Australian Ministry of Agriculture shifts focus to on-farm technologies, investing $4 billion to drive innovation
In an effort to create a ‘smarter approach to farming’, the Australian Government has announced the plan for a $4 billion investment in the future of farming.
This was relayed in the Agricultural Competitiveness White Paper which represents the government’s plan to prioritise advanced technology to enhance innovation of products, processes and practices across the agricultural sector.
The Agricultural sector has not completely transitioned to the digital age, plus advancements in technology has led to a decrease in farm employment to just over 2 percent in 2013-14.
Recognising this, the Government is looking to give farmers access to the latest innovations and technologies through a stronger research, development, and extension (RD&E) system.
Through this, the government has targeted research into technologies such as robotics, digitisation, big data, genetics, and precision agriculture.
“The new priorities will see our Rural Research and Development Corporations (RDCs) take a stronger focus on the areas of advanced technology, biosecurity, soil, water and managing natural resources, as well as promoting industry and on-farm adoption of R&D,” Minister for Agriculture and Water Resources, Barnaby Joyce stated, “The government and industry together invest around $550 million annually through the RDCs.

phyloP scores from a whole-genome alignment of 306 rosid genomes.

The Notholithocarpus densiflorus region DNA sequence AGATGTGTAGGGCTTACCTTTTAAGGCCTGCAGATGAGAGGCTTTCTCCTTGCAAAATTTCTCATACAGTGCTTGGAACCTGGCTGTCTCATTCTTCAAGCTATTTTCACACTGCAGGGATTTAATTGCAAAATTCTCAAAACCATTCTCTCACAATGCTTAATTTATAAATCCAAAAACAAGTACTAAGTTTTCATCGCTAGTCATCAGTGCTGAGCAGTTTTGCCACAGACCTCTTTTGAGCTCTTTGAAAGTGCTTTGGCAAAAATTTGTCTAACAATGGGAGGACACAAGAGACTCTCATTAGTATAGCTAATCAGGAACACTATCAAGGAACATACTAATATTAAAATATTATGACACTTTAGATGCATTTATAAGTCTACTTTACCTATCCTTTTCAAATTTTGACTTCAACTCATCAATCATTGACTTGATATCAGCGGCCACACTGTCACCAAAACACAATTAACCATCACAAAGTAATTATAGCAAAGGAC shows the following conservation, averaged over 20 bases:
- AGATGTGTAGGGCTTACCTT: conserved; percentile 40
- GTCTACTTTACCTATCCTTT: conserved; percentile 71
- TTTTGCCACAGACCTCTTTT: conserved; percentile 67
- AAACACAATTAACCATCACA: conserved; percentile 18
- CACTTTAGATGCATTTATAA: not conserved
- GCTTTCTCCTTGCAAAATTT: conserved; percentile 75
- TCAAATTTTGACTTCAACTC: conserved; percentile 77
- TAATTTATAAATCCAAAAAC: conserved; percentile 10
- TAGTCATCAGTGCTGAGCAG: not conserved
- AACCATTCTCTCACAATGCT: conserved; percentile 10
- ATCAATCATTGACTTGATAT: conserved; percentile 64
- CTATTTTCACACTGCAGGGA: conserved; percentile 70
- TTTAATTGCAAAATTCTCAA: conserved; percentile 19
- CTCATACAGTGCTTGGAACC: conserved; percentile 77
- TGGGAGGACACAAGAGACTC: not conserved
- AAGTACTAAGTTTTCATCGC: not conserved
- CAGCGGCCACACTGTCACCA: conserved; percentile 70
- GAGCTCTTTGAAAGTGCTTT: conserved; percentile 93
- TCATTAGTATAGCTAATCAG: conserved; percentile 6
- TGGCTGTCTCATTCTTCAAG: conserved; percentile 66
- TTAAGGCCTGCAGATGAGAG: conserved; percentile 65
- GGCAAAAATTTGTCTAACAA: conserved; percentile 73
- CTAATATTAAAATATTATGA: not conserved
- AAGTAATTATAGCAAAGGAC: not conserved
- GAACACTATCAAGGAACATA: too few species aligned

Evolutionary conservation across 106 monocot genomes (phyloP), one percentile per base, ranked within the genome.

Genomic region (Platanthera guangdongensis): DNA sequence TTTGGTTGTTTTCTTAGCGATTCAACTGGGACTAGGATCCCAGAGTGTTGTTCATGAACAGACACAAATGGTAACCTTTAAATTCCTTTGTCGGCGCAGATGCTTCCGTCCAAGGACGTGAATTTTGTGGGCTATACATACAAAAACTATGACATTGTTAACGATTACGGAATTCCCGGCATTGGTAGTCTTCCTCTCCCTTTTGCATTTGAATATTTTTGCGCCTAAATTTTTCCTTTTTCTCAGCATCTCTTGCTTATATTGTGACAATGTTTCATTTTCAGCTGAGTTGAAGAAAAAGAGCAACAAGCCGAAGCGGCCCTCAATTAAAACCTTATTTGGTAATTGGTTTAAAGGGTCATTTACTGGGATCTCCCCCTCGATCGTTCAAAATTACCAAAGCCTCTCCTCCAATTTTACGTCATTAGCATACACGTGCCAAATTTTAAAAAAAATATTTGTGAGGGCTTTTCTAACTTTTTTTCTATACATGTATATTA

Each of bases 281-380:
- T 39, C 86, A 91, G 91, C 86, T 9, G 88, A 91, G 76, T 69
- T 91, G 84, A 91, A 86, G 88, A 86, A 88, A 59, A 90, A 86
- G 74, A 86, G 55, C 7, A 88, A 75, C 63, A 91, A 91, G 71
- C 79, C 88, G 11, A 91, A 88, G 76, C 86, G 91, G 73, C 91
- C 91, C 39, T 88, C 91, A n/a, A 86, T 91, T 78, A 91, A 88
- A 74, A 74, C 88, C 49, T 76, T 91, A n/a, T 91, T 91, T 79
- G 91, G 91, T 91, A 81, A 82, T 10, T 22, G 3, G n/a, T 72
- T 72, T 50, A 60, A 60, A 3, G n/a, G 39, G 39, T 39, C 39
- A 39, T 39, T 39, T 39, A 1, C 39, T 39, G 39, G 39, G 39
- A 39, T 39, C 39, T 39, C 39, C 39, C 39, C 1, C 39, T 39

The Government aims to supply farmers with the means to adopt advanced farming technologies and practices. This will build the future of farming and sustain the viability of the agricultural market.
In the white paper, it was announced that the Government is expanding the Rural Research and Development for Profit programme. It will last for a total of eight years until 2022 with an extra $100 million invested.
“The new priorities are now also reflected in the Rural R&D for Profit Programme, which encourages innovative partnerships between RDCs and other organisations,” Minister Joyce said, “More than $26 million in project funding has so far been announced under round one. Round two of the programme closed on 1 December and I look forward to announcing successful projects in the first half of 2016.”
The paper also notes that government and private investment in communications technology, such as GPS to big data tools, will help provide real-time data to facilitate precision farming.
With this, the Government is pledging an additional $60 million towards the Mobile Black Spot programme.
All in all, this increased focus on the future of farming aims to boost the agricultural sector and the market for agri-innovation.
“A strong R&D system drives future productivity growth, and effective natural resource management,” Minister Joyce stated.